These results suggest that NO plays a beneficial role in maintaining renal function during pneumoperitoneum. In agreement with this notion, pretreatment with l-NAME remarkably aggravated the renal excretory function, as well as hypoperfusion and hypofiltration associated with pneumoperitoneum. V decreased from 13.0 ± 0.85 to 3.4 ± 0.7 μl/min (−70 ± 8.5%; P < 0.05), and UNaV from 0.37 ± 0.16 to 0.12 ± 0.08 μeq/min (−55.7 ± 5.6%; P < 0.05), after 60 min of insufflations (Fig. 7). As expected, basal MAP was significantly higher in l-NAME-treated animals compared with controls (137.0 ± 5.0 vs. 110.2 ± 4.6 mmHg; P < 0.05) (Table 1). Besides aggravating the adverse effects of pneumoperitoneum on renal excretory function, l-NAME remarkably worsened the pneumoperitoneum-induced hypoperfusion/hypofiltration. GFR decreased from 1.70 ± 0.15 to 0.42 ± 0.13 ml/min (−73.8 ± 7.7%; P < 0.05) and 0.62 ± 0.2 ml/min (−58.8 ± 14.0%; P < 0.05), 30 and 60 min, respectively, after abdominal insufflation of l-NAME-pretreated rats (Fig. 8). RPF decreased from 5.41 ± 0.35 to 1.27 ± 0.35 ml/min (−74.3 ± 8.87%; P < 0.05) and 1.8 ± 0.6 ml/min (−50.3 ± 11.9%; P < 0.05), at 30 and 60 min, respectively (Fig. 8). Notably, the magnitude of these decreases in GFR and RPF, calculated as percent change from baseline, was significantly higher in l-NAME-treated animals compared with untreated rats that underwent identical insufflations (Fig. 8).
The findings of the present study provide novel information on the effects of pneumoperitoneum on kidney function and renal perfusion and the mechanisms underlying the adverse physiological consequences of this surgical procedure.
As expected, we demonstrated that rats subjected to 14 mmHg of pneumoperitoneum show reductions in both renal hemodynamics and excretory function. Selective ETA or ETB blockers, given separately or combined, aggravated these effects. Similarly, NO inhibition enhanced the pneumoperitoneum-induced renal dysfunction, whereas pretreatment with nondepressor doses of NTG significantly ameliorated the adverse effects of IAP on GFR and RPF. Although NTG maintained V and UNaV during IAP of 14 mmHg, both V and UNaV still decreased relative to the NTG-enhanced basal values. These findings suggest that both ET and NO systems play an important beneficial role in maintaining renal hemodynamic and kidney function during pneumoperitoneum.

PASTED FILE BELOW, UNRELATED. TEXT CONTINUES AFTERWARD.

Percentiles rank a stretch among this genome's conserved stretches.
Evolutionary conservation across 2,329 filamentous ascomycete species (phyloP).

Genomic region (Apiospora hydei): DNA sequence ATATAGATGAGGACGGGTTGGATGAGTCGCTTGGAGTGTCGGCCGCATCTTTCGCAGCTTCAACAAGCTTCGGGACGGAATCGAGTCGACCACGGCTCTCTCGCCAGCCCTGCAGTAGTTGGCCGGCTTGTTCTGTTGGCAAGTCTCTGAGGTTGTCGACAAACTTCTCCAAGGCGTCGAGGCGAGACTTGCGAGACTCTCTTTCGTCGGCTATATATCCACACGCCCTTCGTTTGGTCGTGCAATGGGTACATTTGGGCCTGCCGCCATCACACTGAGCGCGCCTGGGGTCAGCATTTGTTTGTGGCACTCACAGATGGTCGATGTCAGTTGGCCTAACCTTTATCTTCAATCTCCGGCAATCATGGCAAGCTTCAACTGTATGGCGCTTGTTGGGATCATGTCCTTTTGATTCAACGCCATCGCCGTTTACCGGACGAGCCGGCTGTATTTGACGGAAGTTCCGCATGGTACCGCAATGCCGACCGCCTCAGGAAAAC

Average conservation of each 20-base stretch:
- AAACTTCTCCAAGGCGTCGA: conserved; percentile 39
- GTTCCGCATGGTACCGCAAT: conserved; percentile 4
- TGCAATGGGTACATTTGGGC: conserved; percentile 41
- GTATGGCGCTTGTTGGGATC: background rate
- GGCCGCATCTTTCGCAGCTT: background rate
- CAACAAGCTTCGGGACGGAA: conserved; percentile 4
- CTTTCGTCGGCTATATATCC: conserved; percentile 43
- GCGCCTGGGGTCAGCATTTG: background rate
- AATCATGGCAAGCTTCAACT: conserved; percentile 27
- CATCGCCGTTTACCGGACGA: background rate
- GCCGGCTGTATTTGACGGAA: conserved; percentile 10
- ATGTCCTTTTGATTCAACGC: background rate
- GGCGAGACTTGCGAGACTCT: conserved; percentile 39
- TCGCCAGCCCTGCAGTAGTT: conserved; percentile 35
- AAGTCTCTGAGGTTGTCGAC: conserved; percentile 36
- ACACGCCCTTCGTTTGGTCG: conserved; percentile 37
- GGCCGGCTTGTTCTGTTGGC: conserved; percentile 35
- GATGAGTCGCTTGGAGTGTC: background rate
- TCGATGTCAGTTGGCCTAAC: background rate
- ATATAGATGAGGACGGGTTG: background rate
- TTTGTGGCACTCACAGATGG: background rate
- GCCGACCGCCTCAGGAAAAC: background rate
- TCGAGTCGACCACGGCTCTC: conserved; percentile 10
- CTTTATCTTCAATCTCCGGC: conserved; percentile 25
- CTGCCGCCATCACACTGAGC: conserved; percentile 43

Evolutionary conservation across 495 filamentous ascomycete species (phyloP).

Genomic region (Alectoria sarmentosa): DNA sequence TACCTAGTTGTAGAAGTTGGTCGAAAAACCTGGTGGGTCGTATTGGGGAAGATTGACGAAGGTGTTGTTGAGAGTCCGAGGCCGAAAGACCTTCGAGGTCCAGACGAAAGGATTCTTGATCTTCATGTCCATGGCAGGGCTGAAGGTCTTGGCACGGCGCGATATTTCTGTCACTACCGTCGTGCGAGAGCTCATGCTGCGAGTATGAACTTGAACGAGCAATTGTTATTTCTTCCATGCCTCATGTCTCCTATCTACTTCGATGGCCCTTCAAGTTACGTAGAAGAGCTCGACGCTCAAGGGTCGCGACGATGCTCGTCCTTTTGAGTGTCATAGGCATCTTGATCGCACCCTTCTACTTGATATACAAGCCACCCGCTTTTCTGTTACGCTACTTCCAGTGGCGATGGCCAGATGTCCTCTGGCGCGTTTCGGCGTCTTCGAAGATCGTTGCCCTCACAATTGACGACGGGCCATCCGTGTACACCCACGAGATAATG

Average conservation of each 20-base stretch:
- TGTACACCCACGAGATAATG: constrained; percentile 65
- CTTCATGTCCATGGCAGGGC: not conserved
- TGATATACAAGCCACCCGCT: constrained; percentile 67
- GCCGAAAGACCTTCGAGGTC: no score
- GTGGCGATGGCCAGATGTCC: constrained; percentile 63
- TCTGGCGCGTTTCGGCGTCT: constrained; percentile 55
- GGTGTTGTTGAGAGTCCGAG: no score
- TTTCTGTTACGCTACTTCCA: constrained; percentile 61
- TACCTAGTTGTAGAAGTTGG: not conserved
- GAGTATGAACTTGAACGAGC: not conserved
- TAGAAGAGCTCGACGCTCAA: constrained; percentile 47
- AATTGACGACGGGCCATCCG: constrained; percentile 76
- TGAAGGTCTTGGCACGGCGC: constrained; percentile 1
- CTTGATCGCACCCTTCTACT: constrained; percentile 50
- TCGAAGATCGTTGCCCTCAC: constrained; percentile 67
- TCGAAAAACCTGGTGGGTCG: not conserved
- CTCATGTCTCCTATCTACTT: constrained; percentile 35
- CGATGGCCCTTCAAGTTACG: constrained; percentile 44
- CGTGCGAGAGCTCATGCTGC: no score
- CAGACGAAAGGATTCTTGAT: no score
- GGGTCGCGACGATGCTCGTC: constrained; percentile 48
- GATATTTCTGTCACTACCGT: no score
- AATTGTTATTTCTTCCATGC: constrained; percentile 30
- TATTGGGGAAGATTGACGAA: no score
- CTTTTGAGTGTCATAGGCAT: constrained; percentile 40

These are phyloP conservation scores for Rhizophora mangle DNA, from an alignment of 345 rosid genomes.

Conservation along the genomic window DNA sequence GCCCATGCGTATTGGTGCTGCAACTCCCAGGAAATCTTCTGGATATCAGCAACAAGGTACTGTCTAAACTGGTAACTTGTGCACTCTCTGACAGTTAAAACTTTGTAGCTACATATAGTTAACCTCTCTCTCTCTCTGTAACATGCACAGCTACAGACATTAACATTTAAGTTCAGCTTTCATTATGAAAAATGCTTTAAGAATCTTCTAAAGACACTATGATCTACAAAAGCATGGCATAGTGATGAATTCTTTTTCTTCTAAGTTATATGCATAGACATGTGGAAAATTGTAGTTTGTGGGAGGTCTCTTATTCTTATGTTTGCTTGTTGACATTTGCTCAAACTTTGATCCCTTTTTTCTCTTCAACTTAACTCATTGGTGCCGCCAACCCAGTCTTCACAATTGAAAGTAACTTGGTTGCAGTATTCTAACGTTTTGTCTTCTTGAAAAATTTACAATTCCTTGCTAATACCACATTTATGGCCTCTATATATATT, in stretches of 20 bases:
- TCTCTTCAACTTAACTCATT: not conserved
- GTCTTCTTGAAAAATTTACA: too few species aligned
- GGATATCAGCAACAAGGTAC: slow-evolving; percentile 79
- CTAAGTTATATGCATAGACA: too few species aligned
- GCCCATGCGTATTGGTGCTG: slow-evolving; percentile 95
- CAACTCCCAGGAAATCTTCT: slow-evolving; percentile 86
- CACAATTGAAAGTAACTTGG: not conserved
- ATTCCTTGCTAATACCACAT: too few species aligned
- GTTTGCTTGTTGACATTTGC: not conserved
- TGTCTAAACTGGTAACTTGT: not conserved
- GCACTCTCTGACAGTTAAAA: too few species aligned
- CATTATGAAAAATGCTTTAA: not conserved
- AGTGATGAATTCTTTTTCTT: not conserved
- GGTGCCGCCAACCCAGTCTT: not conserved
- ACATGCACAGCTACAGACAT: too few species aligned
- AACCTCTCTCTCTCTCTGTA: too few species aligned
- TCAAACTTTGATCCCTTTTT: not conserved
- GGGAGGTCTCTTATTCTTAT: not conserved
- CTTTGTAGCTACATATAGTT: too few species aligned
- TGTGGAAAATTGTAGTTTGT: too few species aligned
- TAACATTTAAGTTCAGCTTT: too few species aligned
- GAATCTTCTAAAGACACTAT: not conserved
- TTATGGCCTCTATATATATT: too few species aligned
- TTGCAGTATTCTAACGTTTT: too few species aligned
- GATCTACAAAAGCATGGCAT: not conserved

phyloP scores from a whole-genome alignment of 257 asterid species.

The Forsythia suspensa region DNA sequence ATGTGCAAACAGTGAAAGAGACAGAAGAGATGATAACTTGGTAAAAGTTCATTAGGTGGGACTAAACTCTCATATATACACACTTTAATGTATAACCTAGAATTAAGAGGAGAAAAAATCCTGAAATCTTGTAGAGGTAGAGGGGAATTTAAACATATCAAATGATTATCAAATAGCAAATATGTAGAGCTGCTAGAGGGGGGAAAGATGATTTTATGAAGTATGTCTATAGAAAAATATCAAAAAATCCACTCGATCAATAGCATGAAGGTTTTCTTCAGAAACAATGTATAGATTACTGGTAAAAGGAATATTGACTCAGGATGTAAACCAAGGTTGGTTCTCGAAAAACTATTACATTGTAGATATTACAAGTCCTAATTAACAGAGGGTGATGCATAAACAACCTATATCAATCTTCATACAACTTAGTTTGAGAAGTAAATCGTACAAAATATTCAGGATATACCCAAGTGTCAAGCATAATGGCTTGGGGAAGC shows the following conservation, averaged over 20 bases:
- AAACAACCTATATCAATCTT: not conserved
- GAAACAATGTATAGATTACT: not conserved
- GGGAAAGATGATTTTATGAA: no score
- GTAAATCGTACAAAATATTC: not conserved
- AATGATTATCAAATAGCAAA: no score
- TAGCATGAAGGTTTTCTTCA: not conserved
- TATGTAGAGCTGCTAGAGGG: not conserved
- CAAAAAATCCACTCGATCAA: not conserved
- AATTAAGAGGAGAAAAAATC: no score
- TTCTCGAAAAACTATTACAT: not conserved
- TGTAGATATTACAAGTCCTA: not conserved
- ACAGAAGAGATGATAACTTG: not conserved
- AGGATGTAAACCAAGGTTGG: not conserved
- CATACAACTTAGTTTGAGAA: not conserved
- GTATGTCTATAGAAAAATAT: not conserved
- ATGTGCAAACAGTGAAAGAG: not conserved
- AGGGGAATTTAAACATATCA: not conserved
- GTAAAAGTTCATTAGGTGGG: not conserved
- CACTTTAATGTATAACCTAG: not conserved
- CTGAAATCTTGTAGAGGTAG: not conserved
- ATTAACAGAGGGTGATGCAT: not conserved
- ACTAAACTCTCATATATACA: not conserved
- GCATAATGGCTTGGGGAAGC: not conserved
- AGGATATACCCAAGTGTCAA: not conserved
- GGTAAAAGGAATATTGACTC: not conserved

A role of ET-1 in the pathogenesis of the adverse renal effects of pneumoperitoneum has been suggested, based on the following findings: first, Hamilton and colleagues (15) reported that plasma levels of ET-1 are elevated in dogs, subjected to 5 h of elevated IAP, within 20 min of insufflation. Moreover, Ambrose and colleagues (1) demonstrated increased expression of ET-1 gene in the renal vasculature and proximal tubule of rats subjected to 30 min of tissue pneumoperitoneum. In addition, infusion of ET-1 into the kidney produced decreases in RBF, GFR, and V, similar to those found during pneumoperitoneum (25). Collectively, this suggests that upregulation of the ET system could play a part in the renal dysfunction associated with pneumoperitoneum and that blockade of this system might improve kidney function. In line with this notion, preliminary data in a rat pneumoperitoneum model indicate that administration of Ro 61–0612, a nonselective ETA- and ETB-receptor antagonist, before and during insufflation, improved kidney function and renal hemodynamics during pneumoperitoneum (1, 39). To the best of our knowledge, the present study is the first one that examines whether selective ETA or ETB blockade can alter the changes in kidney function and renal hemodynamics caused by pneumoperitoneum. In line with its physiological vasodilatory action (14, 19, 25), blockade of ETB receptor aggravated the fall in GFR and RPF during pneumoperitoneum. This observation is further supported by our laboratory's previous findings that ETB receptor is preferably expressed in the outer and inner medulla, mainly in the vasa recta, thick ascending limb of Henles' loop, and collecting duct (11). Moreover, our finding that ETB blockade worsened the oliguria characterizing pneumoperitoneum supports the role of tubular ETB receptors in mediating the diuretic effect of ET-1 under physiological conditions (11, 18, 25).